8. The valve construction of claim 1 wherein said conduit includes a threaded opening in said bowl, said body being threaded in said opening.
9. The valve construction of claim 7, wherein said biasing means includes a spring disposed outside of said body and interposed between said conduit means and said valve member.
Livestock watering bowls normally include a valve mechanism that is adapted to be actuated by an animal to deliver water from a water pipe to the watering bowl. The conventional valve mechanism includes a button or plunger which is located above the level of the bowl and can be actuated directly by the animal, or in other cases, the button is actuated by pivotal movement of a nose plate that is pivoted to the bowl. In either case the pressing of the button acts to open the valve to deliver water to the bowl.
As the water in the water line is normally under substantial pressure, the water being discharged into the bowl tends to splash and overflow. The splashing or overflowing water can mix with the bedding, feed, or manure in the barn, causing a messy condition. To eliminate the splashing problem, attempts have been made in the past to reduce the velocity of the water being discharged to the bowl. For example, valve mechanisms have been employed in which the water is discharged to the bowl through a narrow slit or small orifice. While the use of a slit or orifice reduces the volume of water being discharged to the bowl it also substantially increases the time required to fill the bowl. As a further disadvantage, a narrow slit or small orifice will tend to plug up with sand particles, rust particles, or the like, so that a filter or screen is normally required to be positioned upstream of the slit or orifice. The use of a screen, in turn, requires frequent cleaning and maintenance to prevent clogging.
Attempts have also been made in the past to prevent splashing by introducing the water into the lower portion of the bowl beneath the normal water level. However, this type of construction is against code requirements in the United States as there may be a tendency for the contaminated water in the bowl to be siphoned back into the water line.
The invention is directed to an improved valve mechanism for a livestock watering bowl which enables high volumes of water to be delivered to the bowl without splashing. In accordance with the invention, the valve mechanism, which is mounted in the water line, includes a body having a water inlet, and the body also includes a central chamber that is connected to the inlet through an inlet passage. A radially extending outlet communicates with the central chamber.
The inlet is adapted to be opened and closed by a valve member carried by a plunger that extends axially through the inlet passage and through the central chamber and terminates in a rounded button that projects outwardly from the opposite end of the body. The valve is biased to a closed position and can be opened by an animal pressing against the projecting button, or alternately, by the animal pivoting a nose plate engaged with the button.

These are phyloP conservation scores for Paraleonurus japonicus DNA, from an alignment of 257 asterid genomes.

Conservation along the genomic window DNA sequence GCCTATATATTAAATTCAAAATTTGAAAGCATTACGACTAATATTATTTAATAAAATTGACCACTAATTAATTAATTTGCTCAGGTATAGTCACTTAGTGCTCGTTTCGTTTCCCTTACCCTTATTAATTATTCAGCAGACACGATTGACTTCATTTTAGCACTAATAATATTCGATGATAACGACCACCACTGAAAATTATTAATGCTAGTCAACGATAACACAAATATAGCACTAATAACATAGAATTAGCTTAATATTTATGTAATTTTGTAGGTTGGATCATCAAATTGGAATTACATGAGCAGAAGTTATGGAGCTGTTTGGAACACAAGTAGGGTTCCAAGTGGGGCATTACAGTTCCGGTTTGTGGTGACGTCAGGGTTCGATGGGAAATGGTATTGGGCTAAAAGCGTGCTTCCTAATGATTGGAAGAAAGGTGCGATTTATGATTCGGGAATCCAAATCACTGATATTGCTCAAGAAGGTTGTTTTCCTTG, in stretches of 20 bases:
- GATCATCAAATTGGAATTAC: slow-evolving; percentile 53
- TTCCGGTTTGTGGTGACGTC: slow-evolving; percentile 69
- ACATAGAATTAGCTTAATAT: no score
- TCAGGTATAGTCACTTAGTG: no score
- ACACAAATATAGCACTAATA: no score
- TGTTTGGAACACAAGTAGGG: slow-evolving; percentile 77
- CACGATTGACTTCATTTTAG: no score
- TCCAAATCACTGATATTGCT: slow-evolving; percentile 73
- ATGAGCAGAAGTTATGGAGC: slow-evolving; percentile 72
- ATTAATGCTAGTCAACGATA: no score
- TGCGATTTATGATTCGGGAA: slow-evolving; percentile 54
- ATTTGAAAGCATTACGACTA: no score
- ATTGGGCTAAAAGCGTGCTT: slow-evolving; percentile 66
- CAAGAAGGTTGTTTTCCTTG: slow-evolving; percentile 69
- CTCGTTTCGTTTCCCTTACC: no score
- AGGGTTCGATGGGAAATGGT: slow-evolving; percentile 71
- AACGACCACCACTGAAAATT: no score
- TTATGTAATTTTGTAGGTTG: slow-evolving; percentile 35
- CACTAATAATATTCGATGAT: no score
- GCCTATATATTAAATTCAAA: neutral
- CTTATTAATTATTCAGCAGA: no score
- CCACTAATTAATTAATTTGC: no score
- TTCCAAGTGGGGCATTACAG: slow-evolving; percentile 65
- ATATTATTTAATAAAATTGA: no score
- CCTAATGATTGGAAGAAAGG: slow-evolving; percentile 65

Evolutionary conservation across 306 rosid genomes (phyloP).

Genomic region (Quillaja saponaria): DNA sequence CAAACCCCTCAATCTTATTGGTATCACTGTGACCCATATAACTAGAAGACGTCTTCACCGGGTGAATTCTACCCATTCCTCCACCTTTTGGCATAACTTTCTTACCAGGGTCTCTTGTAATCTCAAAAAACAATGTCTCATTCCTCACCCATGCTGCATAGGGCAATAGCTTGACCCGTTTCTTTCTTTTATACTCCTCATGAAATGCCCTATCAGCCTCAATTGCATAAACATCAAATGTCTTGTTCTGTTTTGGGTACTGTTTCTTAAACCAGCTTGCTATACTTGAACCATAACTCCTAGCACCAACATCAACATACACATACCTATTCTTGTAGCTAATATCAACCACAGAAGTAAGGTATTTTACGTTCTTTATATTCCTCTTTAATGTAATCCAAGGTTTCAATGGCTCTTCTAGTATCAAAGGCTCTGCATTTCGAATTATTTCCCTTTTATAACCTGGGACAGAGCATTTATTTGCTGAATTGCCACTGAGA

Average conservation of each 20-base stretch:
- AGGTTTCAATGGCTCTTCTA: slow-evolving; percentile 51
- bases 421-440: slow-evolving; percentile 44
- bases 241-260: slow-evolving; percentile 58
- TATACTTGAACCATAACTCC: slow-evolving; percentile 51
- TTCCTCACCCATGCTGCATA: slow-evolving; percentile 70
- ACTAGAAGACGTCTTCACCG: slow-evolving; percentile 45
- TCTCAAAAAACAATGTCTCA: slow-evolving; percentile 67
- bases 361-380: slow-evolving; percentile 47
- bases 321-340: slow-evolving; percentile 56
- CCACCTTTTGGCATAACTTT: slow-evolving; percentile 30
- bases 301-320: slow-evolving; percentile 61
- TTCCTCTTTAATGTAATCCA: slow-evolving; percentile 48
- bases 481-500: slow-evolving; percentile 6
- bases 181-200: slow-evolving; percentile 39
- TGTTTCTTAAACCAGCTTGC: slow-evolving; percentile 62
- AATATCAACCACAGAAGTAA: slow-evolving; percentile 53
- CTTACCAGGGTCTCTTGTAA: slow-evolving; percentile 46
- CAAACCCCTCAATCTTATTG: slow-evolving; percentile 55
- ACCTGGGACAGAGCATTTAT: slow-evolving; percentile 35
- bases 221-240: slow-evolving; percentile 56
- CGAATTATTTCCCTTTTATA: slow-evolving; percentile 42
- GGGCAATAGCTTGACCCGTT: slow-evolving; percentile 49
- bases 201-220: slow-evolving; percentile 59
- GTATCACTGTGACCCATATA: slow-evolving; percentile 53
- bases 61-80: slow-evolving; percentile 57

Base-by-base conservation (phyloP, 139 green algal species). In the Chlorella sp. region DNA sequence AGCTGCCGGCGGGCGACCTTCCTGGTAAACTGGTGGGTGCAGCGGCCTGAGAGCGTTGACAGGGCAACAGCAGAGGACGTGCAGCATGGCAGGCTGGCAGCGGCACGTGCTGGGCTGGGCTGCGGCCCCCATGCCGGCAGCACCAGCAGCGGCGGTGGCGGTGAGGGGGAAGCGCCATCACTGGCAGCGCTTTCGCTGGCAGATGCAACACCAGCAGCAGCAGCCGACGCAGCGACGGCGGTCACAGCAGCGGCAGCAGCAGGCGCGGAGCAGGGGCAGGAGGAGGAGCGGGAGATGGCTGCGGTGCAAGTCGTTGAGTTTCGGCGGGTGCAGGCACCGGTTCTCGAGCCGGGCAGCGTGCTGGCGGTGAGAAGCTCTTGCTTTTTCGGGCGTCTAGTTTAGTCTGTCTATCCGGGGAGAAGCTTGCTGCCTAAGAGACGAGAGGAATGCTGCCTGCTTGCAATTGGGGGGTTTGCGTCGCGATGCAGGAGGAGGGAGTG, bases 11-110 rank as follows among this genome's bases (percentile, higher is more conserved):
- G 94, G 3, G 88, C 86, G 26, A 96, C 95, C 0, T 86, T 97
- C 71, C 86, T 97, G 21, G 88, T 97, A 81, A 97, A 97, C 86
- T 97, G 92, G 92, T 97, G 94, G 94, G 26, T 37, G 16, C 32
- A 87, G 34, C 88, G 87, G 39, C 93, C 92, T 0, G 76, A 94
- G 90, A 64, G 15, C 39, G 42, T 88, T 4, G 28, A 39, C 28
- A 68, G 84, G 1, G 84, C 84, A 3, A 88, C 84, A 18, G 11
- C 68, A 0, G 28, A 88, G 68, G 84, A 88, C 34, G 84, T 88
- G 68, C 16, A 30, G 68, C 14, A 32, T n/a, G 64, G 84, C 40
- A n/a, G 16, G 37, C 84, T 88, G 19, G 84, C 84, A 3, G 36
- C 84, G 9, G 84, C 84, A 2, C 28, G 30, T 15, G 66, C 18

The portion of the plunger located within the inlet passage has a non-circular outer configuration to provide a clearance between that portion of the plunger and the interior of the inlet passage. In practice, the overall cross-sectional area of the clearance is equivalent in size to a one-quarter inch diameter hole.
Located on the central portion of the plunger within the central chamber is a laterally extending shoulder and when the valve is opened, the water flows through the clearance in the inlet passage and strikes the laterally extending shoulder where it is deflected outwardly within the central chamber, thereby substantially reducing the velocity of the water. The water is then discharged downwardly from the central chamber through the discharge outlet to the bowl.
The valve construction of the invention enables substantially greater volumes of water to be discharged into the bowl without splashing or overflowing.
As a further advantage, the clearance between the plunger and the inlet passage is of substantial cross sectional area, far greater in cross sectional area than the conventional orifice or slit, and as such, sand particles, rust fragments and the like, can pass through the clearance without clogging. This not only minimizes clogging of the valve mechanism, but also eliminates the requirement for a screen or filter as used in many conventional valve constructions.
The valve construction of the invention can be used with or without a nose plate or paddle without any change or modification in construction.
Other objects and advantages will appear in the course of the following description.
The drawings illustrate the best mode presently contemplated of carrying out the invention.
In the drawings:
FIG. 1 is a perspective view of a livestock watering bowl utilizing the valve construction of the invention;
FIG. 2 is a vertical section showing the valve construction with the valve being in the closed positon;
FIG. 3 is a view similar to FIG. 2 showing the valve in the open position; and